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Subsidy hooks up businesses to Internet

Andrew Wilkinson, technology minister, launches a government subsidy for internet access with the help of MLA Eric Foster.  - Lisa VanderVelde/Morning Star
Andrew Wilkinson, technology minister, launches a government subsidy for internet access with the help of MLA Eric Foster.
— image credit: Lisa VanderVelde/Morning Star

Fishing lodges and other rural businesses will be able to cast a line to customers much easier.

On Thursday, the provincial government announced it will invest $2 million so rural and remote areas can access satellite Internet technology.

“You can’t run a business with just a cell phone. You need to be hooked up to the Internet,” said Eric Foster, Vernon-Monashee MLA, during the announcement at Johnson’s Communication Systems in Vernon.

The government has partnered with Xplornet Communications and local installers to provide qualified businesses and residents with funding assistance for up to 50 per cent of installation costs up to a maximum of $250.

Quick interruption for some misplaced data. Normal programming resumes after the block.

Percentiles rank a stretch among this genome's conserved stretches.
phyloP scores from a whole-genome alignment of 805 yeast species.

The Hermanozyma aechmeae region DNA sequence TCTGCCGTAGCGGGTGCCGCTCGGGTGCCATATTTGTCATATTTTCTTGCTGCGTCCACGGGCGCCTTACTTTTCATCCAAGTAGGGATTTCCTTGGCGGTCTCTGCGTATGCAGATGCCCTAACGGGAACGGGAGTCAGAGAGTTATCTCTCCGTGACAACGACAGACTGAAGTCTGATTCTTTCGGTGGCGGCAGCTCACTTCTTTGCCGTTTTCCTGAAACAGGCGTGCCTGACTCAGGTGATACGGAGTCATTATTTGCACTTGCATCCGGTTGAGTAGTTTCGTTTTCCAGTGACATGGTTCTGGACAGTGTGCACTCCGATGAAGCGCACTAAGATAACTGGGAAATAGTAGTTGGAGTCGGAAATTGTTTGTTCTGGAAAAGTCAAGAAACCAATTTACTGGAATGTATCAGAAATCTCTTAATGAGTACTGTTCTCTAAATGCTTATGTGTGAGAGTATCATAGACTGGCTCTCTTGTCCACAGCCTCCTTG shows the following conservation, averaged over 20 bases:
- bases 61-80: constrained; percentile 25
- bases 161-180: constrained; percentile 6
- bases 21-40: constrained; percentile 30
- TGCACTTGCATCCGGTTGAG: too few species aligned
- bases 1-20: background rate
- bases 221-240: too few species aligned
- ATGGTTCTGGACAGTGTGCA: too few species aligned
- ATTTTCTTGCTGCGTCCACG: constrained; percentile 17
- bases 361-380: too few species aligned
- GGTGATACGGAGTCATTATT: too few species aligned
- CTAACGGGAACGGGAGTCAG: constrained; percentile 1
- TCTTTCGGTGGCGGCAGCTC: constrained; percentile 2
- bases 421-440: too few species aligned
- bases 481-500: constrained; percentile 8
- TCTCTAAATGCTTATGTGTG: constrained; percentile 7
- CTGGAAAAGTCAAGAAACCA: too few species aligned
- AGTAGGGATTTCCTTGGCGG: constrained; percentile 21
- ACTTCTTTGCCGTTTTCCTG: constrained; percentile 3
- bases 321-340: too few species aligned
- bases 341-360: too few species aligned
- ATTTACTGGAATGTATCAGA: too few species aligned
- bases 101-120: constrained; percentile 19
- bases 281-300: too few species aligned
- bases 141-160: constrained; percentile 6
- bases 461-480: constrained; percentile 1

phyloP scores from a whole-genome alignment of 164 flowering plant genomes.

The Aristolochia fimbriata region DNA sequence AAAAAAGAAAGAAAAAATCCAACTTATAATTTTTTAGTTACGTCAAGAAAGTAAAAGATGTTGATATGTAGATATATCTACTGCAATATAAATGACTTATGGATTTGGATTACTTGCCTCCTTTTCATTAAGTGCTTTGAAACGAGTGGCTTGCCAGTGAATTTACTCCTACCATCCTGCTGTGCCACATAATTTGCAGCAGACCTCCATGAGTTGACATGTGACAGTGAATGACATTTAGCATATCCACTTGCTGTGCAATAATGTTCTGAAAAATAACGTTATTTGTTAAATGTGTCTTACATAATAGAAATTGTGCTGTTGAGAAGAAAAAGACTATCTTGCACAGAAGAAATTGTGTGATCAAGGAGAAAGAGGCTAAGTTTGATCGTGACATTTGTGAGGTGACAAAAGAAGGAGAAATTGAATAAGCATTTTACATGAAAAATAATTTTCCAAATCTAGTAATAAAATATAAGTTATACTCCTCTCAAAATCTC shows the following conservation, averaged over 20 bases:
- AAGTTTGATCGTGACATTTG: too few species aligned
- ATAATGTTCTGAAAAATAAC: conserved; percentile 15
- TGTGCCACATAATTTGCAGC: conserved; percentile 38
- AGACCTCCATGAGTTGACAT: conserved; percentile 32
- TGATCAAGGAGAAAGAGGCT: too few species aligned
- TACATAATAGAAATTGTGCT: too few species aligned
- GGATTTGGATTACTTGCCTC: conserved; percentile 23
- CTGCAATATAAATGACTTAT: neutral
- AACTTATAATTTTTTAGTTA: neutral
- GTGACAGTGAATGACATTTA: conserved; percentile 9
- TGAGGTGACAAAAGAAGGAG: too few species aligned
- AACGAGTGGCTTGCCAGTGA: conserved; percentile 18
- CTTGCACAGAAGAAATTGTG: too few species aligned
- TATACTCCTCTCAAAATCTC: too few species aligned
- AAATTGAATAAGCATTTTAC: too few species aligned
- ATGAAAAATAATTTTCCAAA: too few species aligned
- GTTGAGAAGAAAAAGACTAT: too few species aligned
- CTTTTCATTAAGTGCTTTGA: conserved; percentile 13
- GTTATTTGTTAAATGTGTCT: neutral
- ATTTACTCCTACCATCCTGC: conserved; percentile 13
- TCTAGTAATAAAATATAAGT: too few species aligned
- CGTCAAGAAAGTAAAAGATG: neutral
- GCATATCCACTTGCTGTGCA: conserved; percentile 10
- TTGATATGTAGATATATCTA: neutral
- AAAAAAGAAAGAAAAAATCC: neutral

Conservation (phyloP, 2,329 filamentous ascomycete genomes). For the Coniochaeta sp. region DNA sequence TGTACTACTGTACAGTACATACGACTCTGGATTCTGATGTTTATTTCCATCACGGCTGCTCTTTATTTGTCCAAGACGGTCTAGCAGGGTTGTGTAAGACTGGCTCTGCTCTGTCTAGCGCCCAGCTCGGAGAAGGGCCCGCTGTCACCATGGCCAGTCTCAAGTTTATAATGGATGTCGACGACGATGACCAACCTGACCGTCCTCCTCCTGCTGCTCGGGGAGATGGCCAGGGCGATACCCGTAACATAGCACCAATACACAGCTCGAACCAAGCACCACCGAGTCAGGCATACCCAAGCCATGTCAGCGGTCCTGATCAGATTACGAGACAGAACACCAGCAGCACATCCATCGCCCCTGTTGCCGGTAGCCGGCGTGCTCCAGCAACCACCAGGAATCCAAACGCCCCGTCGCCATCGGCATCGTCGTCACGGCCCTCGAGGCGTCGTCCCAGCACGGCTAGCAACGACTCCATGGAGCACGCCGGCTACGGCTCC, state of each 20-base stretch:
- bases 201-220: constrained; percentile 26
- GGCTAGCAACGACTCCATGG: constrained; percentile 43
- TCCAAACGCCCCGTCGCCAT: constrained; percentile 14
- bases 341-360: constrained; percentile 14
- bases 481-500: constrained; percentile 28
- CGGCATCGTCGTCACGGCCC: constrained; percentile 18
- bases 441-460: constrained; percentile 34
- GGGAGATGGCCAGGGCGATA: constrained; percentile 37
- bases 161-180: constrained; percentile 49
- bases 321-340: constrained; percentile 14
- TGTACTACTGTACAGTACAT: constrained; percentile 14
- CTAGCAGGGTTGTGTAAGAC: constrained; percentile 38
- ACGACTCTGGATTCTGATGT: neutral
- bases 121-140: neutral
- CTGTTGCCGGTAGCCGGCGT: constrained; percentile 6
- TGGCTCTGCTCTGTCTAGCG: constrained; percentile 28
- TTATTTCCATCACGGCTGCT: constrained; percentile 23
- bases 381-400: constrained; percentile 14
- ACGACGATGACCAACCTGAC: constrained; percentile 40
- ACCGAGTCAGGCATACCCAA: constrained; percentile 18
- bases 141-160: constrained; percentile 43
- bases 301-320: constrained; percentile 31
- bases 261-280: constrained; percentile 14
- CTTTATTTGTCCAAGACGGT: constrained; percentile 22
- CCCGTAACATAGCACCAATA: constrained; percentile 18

Among those who are expected to benefit are fishing and ski lodges, as well as guide outfitters.

“Small business can operate from any location in the province,” said Andrew Wilkinson, technology minister.

There are still some areas where wired or wireless broadband service is not available and satellite service makes the most sense.

“You get out into the valleys and it’s tough for them,” said Foster of residents in parts of rural Lumby, rural Enderby and Falkland.

Ninety per cent of B.C. residents currently receives high-speed Internet.

“We’re looking for complete coverage for  100 per cent of the population by 2021,” said Wilkinson.

Bill MacDonald, a senior vice-president with Xplornet, believes the government subsidy is important because it reduces the cost of the service for customers.

“Covering large distances for installation is expensive,” he said.

“This recognizes that Internet shouldn’t only be accessible but affordable no matter where you live.”

Besides businesses, it’s believed many rural residents will tap into the government subsidy to receive Internet.

“Children in school want the same opportunities as other children. Grandparents want to Skype with their grandchildren all around the world,” said Wilkinson.

 

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